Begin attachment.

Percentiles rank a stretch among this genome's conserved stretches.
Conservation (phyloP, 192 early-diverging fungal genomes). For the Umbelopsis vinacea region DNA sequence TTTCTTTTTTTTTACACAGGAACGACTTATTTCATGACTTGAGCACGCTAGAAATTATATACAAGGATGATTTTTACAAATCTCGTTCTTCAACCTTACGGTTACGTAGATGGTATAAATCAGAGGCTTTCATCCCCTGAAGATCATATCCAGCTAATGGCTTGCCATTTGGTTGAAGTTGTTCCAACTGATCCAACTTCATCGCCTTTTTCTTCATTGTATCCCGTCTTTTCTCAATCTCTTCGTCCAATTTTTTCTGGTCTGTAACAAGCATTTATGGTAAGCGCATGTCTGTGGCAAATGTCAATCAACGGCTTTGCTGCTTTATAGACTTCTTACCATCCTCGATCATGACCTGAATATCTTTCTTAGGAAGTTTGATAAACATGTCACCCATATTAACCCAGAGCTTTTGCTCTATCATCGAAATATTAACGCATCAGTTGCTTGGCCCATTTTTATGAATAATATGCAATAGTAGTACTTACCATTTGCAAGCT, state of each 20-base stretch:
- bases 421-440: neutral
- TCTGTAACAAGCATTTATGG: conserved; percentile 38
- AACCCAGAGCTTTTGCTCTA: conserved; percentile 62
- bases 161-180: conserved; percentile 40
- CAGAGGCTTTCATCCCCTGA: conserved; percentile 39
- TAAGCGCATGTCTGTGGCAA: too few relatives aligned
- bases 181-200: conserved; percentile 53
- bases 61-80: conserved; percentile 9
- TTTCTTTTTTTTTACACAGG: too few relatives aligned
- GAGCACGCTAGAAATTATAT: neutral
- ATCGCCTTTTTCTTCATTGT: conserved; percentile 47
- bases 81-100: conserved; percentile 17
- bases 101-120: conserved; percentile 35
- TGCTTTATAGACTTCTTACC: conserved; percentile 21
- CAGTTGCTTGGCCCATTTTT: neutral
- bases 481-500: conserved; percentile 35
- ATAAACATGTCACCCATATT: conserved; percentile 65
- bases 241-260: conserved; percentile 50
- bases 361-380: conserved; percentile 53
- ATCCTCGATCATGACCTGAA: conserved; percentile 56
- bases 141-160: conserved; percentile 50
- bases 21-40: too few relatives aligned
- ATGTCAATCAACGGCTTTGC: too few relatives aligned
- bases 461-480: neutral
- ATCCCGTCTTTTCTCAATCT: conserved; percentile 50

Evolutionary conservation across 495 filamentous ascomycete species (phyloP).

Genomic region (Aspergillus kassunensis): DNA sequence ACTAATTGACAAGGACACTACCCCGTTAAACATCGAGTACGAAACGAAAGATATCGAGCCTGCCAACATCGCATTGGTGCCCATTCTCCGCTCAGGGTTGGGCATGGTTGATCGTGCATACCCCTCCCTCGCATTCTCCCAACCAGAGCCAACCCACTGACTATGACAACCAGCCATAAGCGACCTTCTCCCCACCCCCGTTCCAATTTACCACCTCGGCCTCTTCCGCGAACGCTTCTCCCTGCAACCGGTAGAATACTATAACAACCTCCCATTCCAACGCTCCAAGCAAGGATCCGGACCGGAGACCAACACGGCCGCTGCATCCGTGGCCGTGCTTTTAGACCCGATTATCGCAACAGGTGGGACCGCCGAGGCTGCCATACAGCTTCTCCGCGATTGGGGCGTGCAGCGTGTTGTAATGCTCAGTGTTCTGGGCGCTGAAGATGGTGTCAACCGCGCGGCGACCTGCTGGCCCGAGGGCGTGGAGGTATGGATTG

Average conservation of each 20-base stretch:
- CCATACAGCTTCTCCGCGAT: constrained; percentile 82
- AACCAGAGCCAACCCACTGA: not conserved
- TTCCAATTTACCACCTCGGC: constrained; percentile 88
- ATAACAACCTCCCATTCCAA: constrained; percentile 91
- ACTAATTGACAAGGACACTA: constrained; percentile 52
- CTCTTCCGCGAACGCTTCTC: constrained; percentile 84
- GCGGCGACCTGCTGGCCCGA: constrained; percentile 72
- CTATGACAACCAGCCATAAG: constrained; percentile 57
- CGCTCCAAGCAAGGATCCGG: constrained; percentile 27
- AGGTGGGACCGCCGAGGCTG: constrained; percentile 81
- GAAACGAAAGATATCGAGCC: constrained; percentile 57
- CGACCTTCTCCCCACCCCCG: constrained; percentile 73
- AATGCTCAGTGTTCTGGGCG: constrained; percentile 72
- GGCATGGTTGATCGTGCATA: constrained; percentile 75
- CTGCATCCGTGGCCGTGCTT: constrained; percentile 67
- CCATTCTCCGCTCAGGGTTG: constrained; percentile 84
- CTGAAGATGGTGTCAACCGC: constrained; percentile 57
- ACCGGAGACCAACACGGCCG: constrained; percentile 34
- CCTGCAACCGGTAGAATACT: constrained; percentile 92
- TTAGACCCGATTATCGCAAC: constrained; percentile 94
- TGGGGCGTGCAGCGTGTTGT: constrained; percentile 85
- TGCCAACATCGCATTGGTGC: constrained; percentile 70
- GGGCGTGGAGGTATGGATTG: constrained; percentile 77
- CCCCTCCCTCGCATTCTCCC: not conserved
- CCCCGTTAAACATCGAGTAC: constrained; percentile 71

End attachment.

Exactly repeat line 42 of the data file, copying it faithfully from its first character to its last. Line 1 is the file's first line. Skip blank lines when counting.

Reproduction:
- CGACCTTCTCCCCACCCCCG: constrained; percentile 73